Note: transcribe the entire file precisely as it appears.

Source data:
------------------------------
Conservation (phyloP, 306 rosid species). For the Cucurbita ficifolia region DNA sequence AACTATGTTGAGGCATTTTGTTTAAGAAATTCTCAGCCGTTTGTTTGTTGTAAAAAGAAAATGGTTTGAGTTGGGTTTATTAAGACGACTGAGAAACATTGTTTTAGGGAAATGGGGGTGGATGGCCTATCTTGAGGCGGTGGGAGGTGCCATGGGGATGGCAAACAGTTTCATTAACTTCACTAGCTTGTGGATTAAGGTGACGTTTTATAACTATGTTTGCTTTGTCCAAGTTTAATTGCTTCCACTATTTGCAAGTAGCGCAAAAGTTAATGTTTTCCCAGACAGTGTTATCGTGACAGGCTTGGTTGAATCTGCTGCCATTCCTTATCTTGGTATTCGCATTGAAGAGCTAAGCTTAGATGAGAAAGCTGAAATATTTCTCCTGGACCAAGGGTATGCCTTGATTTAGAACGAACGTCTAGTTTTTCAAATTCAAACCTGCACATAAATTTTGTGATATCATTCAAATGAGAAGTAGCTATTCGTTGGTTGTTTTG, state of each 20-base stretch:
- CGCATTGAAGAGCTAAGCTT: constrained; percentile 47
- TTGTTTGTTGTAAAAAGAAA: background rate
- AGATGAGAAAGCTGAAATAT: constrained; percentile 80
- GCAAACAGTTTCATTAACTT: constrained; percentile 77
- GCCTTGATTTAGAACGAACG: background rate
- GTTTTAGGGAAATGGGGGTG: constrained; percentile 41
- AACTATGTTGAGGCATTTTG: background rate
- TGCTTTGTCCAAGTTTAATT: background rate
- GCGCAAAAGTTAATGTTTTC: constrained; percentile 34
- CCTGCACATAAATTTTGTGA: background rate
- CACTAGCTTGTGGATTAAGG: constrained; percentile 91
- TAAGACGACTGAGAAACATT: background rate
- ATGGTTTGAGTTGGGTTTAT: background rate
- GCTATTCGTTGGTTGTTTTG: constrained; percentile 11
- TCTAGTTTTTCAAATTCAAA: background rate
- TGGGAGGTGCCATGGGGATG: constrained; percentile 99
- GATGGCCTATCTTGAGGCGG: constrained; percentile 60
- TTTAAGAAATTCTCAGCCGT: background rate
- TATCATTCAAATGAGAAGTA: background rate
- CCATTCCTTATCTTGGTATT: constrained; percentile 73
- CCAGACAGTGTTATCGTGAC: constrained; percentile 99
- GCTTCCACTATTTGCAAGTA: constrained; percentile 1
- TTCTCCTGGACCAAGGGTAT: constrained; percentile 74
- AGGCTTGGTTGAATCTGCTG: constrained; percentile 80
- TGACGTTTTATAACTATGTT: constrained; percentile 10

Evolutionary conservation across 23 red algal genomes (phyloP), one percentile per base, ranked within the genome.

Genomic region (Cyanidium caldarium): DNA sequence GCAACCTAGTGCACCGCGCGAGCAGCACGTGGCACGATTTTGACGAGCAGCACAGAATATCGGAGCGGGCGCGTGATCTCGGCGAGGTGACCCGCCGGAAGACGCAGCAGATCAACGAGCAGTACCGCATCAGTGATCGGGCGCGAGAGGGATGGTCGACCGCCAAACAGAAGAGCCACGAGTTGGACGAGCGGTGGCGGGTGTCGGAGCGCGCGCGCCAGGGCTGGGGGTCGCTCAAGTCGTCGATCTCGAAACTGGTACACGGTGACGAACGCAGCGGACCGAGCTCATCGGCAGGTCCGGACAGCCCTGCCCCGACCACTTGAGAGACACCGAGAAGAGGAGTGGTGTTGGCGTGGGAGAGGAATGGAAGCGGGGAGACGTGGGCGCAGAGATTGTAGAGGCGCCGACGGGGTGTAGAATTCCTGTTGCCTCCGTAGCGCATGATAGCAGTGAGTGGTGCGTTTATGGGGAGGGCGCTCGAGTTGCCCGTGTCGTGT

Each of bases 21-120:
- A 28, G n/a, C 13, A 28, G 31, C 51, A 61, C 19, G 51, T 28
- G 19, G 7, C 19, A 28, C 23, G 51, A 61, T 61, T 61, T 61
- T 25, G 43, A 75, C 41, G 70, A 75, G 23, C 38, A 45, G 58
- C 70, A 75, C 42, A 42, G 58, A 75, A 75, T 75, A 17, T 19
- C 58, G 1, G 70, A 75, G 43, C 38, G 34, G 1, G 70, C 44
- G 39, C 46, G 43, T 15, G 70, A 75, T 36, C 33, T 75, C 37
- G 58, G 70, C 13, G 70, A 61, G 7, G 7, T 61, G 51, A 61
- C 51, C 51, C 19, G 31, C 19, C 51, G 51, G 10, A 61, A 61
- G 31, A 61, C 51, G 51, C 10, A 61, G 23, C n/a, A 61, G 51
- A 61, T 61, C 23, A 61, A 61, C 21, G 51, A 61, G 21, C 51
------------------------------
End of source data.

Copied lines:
Conservation (phyloP, 306 rosid species). For the Cucurbita ficifolia region DNA sequence AACTATGTTGAGGCATTTTGTTTAAGAAATTCTCAGCCGTTTGTTTGTTGTAAAAAGAAAATGGTTTGAGTTGGGTTTATTAAGACGACTGAGAAACATTGTTTTAGGGAAATGGGGGTGGATGGCCTATCTTGAGGCGGTGGGAGGTGCCATGGGGATGGCAAACAGTTTCATTAACTTCACTAGCTTGTGGATTAAGGTGACGTTTTATAACTATGTTTGCTTTGTCCAAGTTTAATTGCTTCCACTATTTGCAAGTAGCGCAAAAGTTAATGTTTTCCCAGACAGTGTTATCGTGACAGGCTTGGTTGAATCTGCTGCCATTCCTTATCTTGGTATTCGCATTGAAGAGCTAAGCTTAGATGAGAAAGCTGAAATATTTCTCCTGGACCAAGGGTATGCCTTGATTTAGAACGAACGTCTAGTTTTTCAAATTCAAACCTGCACATAAATTTTGTGATATCATTCAAATGAGAAGTAGCTATTCGTTGGTTGTTTTG, state of each 20-base stretch:
- CGCATTGAAGAGCTAAGCTT: constrained; percentile 47
- TTGTTTGTTGTAAAAAGAAA: background rate
- AGATGAGAAAGCTGAAATAT: constrained; percentile 80
- GCAAACAGTTTCATTAACTT: constrained; percentile 77
- GCCTTGATTTAGAACGAACG: background rate
- GTTTTAGGGAAATGGGGGTG: constrained; percentile 41
- AACTATGTTGAGGCATTTTG: background rate
- TGCTTTGTCCAAGTTTAATT: background rate
- GCGCAAAAGTTAATGTTTTC: constrained; percentile 34
- CCTGCACATAAATTTTGTGA: background rate
- CACTAGCTTGTGGATTAAGG: constrained; percentile 91
- TAAGACGACTGAGAAACATT: background rate
- ATGGTTTGAGTTGGGTTTAT: background rate
- GCTATTCGTTGGTTGTTTTG: constrained; percentile 11
- TCTAGTTTTTCAAATTCAAA: background rate
- TGGGAGGTGCCATGGGGATG: constrained; percentile 99
- GATGGCCTATCTTGAGGCGG: constrained; percentile 60
- TTTAAGAAATTCTCAGCCGT: background rate
- TATCATTCAAATGAGAAGTA: background rate
- CCATTCCTTATCTTGGTATT: constrained; percentile 73
- CCAGACAGTGTTATCGTGAC: constrained; percentile 99
- GCTTCCACTATTTGCAAGTA: constrained; percentile 1
- TTCTCCTGGACCAAGGGTAT: constrained; percentile 74
- AGGCTTGGTTGAATCTGCTG: constrained; percentile 80
- TGACGTTTTATAACTATGTT: constrained; percentile 10

Evolutionary conservation across 23 red algal genomes (phyloP), one percentile per base, ranked within the genome.

Genomic region (Cyanidium caldarium): DNA sequence GCAACCTAGTGCACCGCGCGAGCAGCACGTGGCACGATTTTGACGAGCAGCACAGAATATCGGAGCGGGCGCGTGATCTCGGCGAGGTGACCCGCCGGAAGACGCAGCAGATCAACGAGCAGTACCGCATCAGTGATCGGGCGCGAGAGGGATGGTCGACCGCCAAACAGAAGAGCCACGAGTTGGACGAGCGGTGGCGGGTGTCGGAGCGCGCGCGCCAGGGCTGGGGGTCGCTCAAGTCGTCGATCTCGAAACTGGTACACGGTGACGAACGCAGCGGACCGAGCTCATCGGCAGGTCCGGACAGCCCTGCCCCGACCACTTGAGAGACACCGAGAAGAGGAGTGGTGTTGGCGTGGGAGAGGAATGGAAGCGGGGAGACGTGGGCGCAGAGATTGTAGAGGCGCCGACGGGGTGTAGAATTCCTGTTGCCTCCGTAGCGCATGATAGCAGTGAGTGGTGCGTTTATGGGGAGGGCGCTCGAGTTGCCCGTGTCGTGT

Each of bases 21-120:
- A 28, G n/a, C 13, A 28, G 31, C 51, A 61, C 19, G 51, T 28
- G 19, G 7, C 19, A 28, C 23, G 51, A 61, T 61, T 61, T 61
- T 25, G 43, A 75, C 41, G 70, A 75, G 23, C 38, A 45, G 58
- C 70, A 75, C 42, A 42, G 58, A 75, A 75, T 75, A 17, T 19
- C 58, G 1, G 70, A 75, G 43, C 38, G 34, G 1, G 70, C 44
- G 39, C 46, G 43, T 15, G 70, A 75, T 36, C 33, T 75, C 37
- G 58, G 70, C 13, G 70, A 61, G 7, G 7, T 61, G 51, A 61
- C 51, C 51, C 19, G 31, C 19, C 51, G 51, G 10, A 61, A 61
- G 31, A 61, C 51, G 51, C 10, A 61, G 23, C n/a, A 61, G 51
- A 61, T 61, C 23, A 61, A 61, C 21, G 51, A 61, G 21, C 51